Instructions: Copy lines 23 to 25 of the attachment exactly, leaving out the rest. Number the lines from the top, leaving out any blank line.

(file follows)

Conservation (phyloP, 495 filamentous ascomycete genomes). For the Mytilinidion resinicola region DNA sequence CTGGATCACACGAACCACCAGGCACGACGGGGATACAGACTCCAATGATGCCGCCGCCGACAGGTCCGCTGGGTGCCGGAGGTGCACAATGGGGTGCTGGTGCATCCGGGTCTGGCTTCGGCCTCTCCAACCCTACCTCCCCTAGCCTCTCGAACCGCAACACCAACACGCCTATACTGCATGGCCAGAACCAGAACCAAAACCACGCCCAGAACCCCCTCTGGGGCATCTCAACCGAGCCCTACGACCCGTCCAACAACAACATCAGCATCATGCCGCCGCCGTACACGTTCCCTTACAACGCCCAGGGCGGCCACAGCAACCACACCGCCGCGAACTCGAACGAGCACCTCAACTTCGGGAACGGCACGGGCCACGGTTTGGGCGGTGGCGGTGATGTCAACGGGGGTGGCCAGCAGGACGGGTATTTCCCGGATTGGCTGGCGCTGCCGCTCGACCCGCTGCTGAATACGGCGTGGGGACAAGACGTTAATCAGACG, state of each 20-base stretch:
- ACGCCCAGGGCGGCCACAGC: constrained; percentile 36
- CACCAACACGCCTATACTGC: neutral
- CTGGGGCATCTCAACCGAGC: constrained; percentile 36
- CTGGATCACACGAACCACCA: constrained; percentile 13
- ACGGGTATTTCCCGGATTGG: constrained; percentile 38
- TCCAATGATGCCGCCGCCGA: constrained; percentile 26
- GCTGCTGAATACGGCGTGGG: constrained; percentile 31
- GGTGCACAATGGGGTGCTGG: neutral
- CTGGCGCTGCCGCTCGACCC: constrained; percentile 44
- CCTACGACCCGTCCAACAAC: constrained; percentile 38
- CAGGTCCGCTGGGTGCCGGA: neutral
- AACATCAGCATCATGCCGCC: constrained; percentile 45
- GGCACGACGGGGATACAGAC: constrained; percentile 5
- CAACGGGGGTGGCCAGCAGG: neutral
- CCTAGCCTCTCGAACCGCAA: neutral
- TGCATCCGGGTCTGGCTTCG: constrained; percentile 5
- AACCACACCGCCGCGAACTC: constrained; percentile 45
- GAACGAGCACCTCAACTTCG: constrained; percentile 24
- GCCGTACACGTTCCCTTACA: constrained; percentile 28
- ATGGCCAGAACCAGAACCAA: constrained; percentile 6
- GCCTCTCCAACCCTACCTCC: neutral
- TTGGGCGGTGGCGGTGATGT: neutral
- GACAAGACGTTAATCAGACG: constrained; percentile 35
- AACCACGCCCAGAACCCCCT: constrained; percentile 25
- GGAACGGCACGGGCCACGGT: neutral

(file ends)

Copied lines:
- TTGGGCGGTGGCGGTGATGT: neutral
- GACAAGACGTTAATCAGACG: constrained; percentile 35
- AACCACGCCCAGAACCCCCT: constrained; percentile 25